So test-driven development includes "refactor" as its third step. Every time through the cycle, you're supposed to stop and look for opportunities to improve the code. Everybody knows that. (Okay, not everybody.)
But what does that mean? What should you do when you refactor? If you're doing TDD right, you're taking eensy-weensy steps. Half the time, there aren't enough changes to have anything to refactor.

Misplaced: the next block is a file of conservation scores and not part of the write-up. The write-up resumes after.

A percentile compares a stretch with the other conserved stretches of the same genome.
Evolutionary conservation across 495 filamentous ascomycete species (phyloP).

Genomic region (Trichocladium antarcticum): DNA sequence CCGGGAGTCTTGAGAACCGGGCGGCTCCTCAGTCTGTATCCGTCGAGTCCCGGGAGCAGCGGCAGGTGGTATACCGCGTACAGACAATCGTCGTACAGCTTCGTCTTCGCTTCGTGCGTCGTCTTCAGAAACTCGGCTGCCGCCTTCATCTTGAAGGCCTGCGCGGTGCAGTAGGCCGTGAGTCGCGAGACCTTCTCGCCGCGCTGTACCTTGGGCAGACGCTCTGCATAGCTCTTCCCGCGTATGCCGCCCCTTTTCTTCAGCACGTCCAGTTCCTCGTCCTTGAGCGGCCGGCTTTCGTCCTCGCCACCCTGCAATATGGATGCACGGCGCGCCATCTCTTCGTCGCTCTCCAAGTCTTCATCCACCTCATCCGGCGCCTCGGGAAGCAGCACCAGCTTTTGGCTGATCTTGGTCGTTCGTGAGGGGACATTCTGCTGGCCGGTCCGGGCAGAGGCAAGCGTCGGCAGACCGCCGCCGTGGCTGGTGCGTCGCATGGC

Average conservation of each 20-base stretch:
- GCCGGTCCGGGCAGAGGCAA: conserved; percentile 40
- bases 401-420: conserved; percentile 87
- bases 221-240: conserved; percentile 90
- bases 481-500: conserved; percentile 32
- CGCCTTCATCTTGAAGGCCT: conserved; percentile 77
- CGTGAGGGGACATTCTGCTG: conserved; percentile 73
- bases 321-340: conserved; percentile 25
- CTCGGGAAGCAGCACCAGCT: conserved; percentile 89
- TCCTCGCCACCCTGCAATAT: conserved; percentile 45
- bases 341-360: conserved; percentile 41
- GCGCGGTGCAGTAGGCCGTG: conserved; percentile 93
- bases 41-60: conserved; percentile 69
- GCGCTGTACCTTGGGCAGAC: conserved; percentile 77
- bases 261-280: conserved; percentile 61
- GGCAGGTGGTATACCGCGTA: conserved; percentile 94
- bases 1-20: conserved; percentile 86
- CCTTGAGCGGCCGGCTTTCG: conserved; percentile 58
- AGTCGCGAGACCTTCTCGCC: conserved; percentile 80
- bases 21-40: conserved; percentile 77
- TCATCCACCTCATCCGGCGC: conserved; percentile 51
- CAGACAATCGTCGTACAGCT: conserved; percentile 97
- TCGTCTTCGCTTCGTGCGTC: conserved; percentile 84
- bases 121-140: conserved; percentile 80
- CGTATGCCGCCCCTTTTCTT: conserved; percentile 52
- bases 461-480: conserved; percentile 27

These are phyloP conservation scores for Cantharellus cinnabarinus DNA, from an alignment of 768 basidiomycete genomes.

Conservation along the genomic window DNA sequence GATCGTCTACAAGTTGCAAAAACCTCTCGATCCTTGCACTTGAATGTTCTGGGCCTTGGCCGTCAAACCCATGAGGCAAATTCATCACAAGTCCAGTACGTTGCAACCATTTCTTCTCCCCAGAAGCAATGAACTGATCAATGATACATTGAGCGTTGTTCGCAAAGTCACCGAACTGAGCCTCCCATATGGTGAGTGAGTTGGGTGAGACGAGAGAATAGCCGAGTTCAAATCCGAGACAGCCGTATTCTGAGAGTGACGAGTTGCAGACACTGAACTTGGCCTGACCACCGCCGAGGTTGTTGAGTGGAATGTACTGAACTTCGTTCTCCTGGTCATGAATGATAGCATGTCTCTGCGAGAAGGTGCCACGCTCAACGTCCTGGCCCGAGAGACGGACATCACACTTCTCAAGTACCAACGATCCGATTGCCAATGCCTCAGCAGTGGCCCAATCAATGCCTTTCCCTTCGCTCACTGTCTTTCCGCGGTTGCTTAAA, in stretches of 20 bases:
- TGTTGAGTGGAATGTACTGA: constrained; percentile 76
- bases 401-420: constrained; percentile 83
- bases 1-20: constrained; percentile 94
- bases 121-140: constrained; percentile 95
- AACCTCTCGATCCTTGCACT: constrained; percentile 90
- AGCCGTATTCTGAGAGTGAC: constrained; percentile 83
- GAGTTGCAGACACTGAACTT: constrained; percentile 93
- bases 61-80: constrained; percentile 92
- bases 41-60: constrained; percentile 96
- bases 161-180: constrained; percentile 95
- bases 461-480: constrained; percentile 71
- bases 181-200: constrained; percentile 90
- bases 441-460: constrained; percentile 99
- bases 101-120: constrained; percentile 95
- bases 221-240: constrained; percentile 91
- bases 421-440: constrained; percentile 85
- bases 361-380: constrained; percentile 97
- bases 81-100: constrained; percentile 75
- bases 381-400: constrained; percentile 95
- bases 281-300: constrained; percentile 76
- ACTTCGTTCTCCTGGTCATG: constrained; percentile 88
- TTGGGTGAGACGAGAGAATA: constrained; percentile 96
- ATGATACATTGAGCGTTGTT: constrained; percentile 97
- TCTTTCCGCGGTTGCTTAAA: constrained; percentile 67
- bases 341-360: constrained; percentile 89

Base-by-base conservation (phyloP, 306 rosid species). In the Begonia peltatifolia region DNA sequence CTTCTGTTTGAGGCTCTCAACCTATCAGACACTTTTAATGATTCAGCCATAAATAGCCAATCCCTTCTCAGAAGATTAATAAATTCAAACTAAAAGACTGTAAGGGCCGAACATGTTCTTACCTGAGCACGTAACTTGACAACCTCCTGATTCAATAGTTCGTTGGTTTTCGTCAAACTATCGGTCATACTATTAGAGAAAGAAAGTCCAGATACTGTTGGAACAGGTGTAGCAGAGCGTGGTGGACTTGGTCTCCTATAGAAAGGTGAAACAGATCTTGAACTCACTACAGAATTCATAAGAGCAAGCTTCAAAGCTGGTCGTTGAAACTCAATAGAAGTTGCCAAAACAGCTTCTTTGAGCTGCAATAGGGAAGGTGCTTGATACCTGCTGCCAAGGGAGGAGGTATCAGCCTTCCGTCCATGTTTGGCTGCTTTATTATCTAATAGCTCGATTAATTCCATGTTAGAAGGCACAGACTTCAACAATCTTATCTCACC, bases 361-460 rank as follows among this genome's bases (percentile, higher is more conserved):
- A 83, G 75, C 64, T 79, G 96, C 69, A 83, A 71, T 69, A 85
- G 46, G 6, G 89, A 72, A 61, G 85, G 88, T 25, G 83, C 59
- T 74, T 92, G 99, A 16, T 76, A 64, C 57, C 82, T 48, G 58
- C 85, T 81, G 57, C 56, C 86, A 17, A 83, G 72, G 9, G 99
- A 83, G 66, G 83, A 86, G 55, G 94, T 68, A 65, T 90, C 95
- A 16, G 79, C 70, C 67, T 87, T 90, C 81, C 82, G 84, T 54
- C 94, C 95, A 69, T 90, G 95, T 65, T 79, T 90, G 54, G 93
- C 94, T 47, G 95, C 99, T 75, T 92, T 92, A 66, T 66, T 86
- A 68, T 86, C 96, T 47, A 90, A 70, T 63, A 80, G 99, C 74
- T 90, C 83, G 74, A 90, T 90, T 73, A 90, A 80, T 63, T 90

I don't know about you, but I use the opportunity to add a bit of Beauty to my code. Thanks to TDD, my code already has Truth. It works. Now I make sure it isn't just good, it's beautiful. Gorgeous. The best damned code I know how to write.
This usually comes down to the most trivial of changes. Make the names consistent. Group related code together. Delete that blank line. Shift the parenthesis over. Reflect on how people will use it. Does it all make sense? Is there some assertion I can add that will warn people of common mistakes?
It doesn't sound like much, but for me, it's the final touch. I write good code. I take pride in my work. When you look at my code, you can tell.